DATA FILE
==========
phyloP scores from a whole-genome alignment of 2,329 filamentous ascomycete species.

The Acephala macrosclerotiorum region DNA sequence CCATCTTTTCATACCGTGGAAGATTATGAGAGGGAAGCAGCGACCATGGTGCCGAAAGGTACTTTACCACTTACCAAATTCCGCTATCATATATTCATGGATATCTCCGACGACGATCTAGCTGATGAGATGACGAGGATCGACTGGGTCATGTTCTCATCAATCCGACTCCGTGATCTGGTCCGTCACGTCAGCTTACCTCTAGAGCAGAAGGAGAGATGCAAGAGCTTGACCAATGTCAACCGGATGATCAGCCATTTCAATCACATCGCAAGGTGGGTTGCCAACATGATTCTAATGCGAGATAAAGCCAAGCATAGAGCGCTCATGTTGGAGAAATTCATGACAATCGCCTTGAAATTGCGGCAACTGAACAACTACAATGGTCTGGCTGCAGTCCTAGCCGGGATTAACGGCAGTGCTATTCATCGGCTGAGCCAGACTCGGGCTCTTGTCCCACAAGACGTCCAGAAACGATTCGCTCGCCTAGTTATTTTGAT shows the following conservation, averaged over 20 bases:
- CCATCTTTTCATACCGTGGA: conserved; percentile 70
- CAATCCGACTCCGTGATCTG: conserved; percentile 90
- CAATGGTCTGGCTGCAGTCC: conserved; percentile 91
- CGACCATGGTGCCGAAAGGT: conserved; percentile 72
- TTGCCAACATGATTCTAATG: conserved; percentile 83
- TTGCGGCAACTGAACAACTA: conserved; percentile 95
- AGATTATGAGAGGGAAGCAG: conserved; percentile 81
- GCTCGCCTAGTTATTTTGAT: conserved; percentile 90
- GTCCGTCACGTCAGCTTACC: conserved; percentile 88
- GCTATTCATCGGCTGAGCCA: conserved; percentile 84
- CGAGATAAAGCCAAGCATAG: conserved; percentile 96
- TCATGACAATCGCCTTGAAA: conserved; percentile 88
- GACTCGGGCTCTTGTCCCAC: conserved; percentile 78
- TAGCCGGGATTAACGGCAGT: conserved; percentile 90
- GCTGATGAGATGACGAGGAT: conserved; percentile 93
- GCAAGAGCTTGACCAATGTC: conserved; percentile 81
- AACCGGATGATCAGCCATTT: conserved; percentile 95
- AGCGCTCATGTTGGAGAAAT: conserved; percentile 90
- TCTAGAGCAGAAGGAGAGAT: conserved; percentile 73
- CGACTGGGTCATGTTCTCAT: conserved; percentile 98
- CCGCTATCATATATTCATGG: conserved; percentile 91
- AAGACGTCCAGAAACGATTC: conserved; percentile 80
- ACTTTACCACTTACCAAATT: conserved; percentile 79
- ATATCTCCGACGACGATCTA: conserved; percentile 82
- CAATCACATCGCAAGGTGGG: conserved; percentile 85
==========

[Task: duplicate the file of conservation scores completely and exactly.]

phyloP scores from a whole-genome alignment of 2,329 filamentous ascomycete species.

The Acephala macrosclerotiorum region DNA sequence CCATCTTTTCATACCGTGGAAGATTATGAGAGGGAAGCAGCGACCATGGTGCCGAAAGGTACTTTACCACTTACCAAATTCCGCTATCATATATTCATGGATATCTCCGACGACGATCTAGCTGATGAGATGACGAGGATCGACTGGGTCATGTTCTCATCAATCCGACTCCGTGATCTGGTCCGTCACGTCAGCTTACCTCTAGAGCAGAAGGAGAGATGCAAGAGCTTGACCAATGTCAACCGGATGATCAGCCATTTCAATCACATCGCAAGGTGGGTTGCCAACATGATTCTAATGCGAGATAAAGCCAAGCATAGAGCGCTCATGTTGGAGAAATTCATGACAATCGCCTTGAAATTGCGGCAACTGAACAACTACAATGGTCTGGCTGCAGTCCTAGCCGGGATTAACGGCAGTGCTATTCATCGGCTGAGCCAGACTCGGGCTCTTGTCCCACAAGACGTCCAGAAACGATTCGCTCGCCTAGTTATTTTGAT shows the following conservation, averaged over 20 bases:
- CCATCTTTTCATACCGTGGA: conserved; percentile 70
- CAATCCGACTCCGTGATCTG: conserved; percentile 90
- CAATGGTCTGGCTGCAGTCC: conserved; percentile 91
- CGACCATGGTGCCGAAAGGT: conserved; percentile 72
- TTGCCAACATGATTCTAATG: conserved; percentile 83
- TTGCGGCAACTGAACAACTA: conserved; percentile 95
- AGATTATGAGAGGGAAGCAG: conserved; percentile 81
- GCTCGCCTAGTTATTTTGAT: conserved; percentile 90
- GTCCGTCACGTCAGCTTACC: conserved; percentile 88
- GCTATTCATCGGCTGAGCCA: conserved; percentile 84
- CGAGATAAAGCCAAGCATAG: conserved; percentile 96
- TCATGACAATCGCCTTGAAA: conserved; percentile 88
- GACTCGGGCTCTTGTCCCAC: conserved; percentile 78
- TAGCCGGGATTAACGGCAGT: conserved; percentile 90
- GCTGATGAGATGACGAGGAT: conserved; percentile 93
- GCAAGAGCTTGACCAATGTC: conserved; percentile 81
- AACCGGATGATCAGCCATTT: conserved; percentile 95
- AGCGCTCATGTTGGAGAAAT: conserved; percentile 90
- TCTAGAGCAGAAGGAGAGAT: conserved; percentile 73
- CGACTGGGTCATGTTCTCAT: conserved; percentile 98
- CCGCTATCATATATTCATGG: conserved; percentile 91
- AAGACGTCCAGAAACGATTC: conserved; percentile 80
- ACTTTACCACTTACCAAATT: conserved; percentile 79
- ATATCTCCGACGACGATCTA: conserved; percentile 82
- CAATCACATCGCAAGGTGGG: conserved; percentile 85